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Responding to the Supreme Court decision overturning Roe vs. Wade

  Note sent to the United Synagogue of Hoboken community, Sunday June 26, 2022:  Dear friends,  Many of us have been especially focused on the Supreme Court decision  released on Friday that overturns Roe vs. Wade and eliminates a federally assured right to abortion. Already, trigger laws in several states make most abortions illegal currently or imminently. The comments below are excerpted from my comments during yesterday's Shabbat morning service  at the United Synagogue of Hoboken. There is a lot to say about the issue of abortion from a Jewish point of view.  And there is a lot of disagreement.  But I would like to share with you  three fundamental points of agreement across the Jewish spectrum.  In Judaism, the fetus does not have the same rights of personhood as the mother, at ANY point during pregnancy.   The classic traditional Jewish source expressing this is the Mishnah, Ohalot 7:6,  https://www.sefaria.org/ Mishnah_Oholot.7.6?vhe=Torat_ Emet_357&lang=bi&with=all

Second chances: In the Torah and Jewish tradition, and in American history (Parashat Behaalotecha / Juneteenth)

(Delivered to the United Synagogue of Hoboken, June 18, 2022) One of the most fascinating rabbis in the time of the Talmud was Rabbi Akiba. Growing up in meager circumstances, he never had the chance to attend school as a child.  He was illiterate until age 40, and he worked as a shepherd.  When he fell in love with Rachel, the daughter of one of the wealthy philanthropists of Jerusalem, her father effectively disowned her because he were so appalled that she was marrying someone who was so ignorant that he couldn’t read or write.  But at age 40 , Akiba was watching his sheep and went to a brook to get some water, and he noticed that in this brook, there were drops of water that were falling on a stone, and over the course of many many years, the drops of water had carved a hole in the stone. It occurred to Akiba:  if these drops of water, just a little at a time, were able to carve a hole in this rock, maybe if I invest some effort every day, eventually I may be able to read.    At th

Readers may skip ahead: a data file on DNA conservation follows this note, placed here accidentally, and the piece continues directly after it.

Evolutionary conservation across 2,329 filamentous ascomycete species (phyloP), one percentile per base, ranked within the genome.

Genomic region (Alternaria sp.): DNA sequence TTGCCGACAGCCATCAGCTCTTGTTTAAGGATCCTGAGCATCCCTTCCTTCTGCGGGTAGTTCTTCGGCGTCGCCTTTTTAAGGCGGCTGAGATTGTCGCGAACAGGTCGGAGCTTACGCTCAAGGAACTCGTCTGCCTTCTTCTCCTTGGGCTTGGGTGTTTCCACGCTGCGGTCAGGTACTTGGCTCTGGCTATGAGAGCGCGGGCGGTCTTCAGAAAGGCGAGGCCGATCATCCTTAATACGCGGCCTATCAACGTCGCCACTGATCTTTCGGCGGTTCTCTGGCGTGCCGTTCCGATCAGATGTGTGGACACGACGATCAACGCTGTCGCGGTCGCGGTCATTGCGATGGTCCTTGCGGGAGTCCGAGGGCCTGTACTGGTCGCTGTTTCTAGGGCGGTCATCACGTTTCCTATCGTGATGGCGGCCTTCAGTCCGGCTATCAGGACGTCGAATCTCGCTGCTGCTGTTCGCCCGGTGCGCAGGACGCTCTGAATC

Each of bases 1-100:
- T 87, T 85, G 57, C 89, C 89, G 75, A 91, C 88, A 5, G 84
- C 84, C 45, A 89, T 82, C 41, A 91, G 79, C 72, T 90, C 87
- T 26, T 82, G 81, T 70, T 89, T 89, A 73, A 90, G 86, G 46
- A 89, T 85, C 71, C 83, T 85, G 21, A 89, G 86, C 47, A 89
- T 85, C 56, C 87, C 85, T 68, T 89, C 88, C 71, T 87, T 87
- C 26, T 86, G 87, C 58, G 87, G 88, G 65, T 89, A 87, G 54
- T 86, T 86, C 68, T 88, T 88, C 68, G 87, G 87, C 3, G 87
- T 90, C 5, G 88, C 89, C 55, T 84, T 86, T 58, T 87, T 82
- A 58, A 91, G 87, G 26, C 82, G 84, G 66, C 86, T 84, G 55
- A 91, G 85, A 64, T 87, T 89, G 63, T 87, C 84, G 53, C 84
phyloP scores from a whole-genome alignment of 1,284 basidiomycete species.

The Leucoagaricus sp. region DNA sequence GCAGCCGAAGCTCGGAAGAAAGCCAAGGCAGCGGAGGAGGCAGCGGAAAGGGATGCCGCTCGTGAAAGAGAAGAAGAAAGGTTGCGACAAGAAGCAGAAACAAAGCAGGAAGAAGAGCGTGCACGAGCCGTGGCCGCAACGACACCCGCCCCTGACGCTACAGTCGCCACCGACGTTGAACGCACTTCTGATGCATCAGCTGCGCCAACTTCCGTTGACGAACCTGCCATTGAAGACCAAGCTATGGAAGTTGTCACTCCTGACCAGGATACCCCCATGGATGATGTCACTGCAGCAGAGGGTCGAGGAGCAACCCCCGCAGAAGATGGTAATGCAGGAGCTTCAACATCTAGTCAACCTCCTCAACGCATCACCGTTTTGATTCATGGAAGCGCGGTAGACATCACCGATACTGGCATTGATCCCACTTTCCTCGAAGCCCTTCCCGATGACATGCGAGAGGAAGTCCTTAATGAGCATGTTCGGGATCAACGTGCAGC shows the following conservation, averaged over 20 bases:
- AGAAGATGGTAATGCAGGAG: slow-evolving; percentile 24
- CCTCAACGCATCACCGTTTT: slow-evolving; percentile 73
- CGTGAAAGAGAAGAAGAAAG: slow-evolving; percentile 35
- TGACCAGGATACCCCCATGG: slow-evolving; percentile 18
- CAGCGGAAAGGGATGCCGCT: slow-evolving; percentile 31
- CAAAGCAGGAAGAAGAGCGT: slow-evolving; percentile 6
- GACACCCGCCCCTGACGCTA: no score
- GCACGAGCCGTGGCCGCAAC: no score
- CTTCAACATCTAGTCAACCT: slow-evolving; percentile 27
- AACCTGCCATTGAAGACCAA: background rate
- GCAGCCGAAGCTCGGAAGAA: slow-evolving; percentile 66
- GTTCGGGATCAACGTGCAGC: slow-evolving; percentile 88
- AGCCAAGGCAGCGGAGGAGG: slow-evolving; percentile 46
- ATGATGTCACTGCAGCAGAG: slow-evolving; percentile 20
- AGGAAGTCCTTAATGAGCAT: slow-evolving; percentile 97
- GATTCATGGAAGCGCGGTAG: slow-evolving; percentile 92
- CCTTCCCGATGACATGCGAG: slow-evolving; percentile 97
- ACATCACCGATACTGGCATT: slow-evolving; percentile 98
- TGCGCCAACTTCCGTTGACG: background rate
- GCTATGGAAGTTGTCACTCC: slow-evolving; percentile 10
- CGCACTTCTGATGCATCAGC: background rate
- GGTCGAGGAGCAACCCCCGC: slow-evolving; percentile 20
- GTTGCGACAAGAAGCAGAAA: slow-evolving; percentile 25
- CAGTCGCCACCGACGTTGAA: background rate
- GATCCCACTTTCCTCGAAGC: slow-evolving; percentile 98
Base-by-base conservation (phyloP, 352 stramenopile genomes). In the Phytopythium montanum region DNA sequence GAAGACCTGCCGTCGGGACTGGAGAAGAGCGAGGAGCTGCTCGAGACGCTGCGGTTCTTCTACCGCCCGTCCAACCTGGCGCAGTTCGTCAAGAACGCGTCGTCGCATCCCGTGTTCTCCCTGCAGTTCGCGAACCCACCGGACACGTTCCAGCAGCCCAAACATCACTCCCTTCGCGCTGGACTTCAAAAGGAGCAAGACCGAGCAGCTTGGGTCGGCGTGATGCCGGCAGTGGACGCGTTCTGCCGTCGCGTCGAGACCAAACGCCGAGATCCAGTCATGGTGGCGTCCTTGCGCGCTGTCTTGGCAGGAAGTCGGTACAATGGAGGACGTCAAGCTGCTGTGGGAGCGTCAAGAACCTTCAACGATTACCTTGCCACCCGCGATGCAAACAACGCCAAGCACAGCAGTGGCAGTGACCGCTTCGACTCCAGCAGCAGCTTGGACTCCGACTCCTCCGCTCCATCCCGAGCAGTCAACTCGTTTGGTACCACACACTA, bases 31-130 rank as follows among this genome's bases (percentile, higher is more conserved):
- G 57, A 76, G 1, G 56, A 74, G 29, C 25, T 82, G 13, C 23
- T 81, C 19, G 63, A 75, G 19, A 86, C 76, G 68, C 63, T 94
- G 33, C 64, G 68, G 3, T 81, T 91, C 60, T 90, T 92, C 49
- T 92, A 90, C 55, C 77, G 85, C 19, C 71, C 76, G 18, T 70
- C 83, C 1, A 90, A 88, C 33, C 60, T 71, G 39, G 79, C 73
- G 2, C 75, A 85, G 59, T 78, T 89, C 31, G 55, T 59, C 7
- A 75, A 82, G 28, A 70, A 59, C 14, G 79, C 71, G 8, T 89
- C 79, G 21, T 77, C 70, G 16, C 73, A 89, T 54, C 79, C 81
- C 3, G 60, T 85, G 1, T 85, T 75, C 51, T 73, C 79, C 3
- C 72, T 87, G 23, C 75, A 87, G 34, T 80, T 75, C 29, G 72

Seder Trivia Game, 2021-22 edition

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  At our synagogue's congregational seders for the last few years, we have played the following game:  I have collected unusual Pesach stories, and shared three such stories with the community:  two true stories, and one fictional story.  Participants then have to guess which two stories are true and which one is false.   (If you listen to Wait, wait, don't tell me , you get the idea, except that only one story is false.) You can see previous editions of this game here http://rabbischeinberg.blogspot.com/search?q=trivia . This is what was presented at our congregational seder in 2021.  2 are true; one is fictional. Answers at the bottom! ============================== ========================= The Passovers of 2020 and 2021 have truly remarkable in Jewish history.  Our trivia game this year includes three stories about pandemic-era Passover observances; 2 of these stories are true and one is false.  #1: Seder 2020 required a lot of changes in the seder procedure - coming a

Wordle in the Torah? (Parashat Pekudei)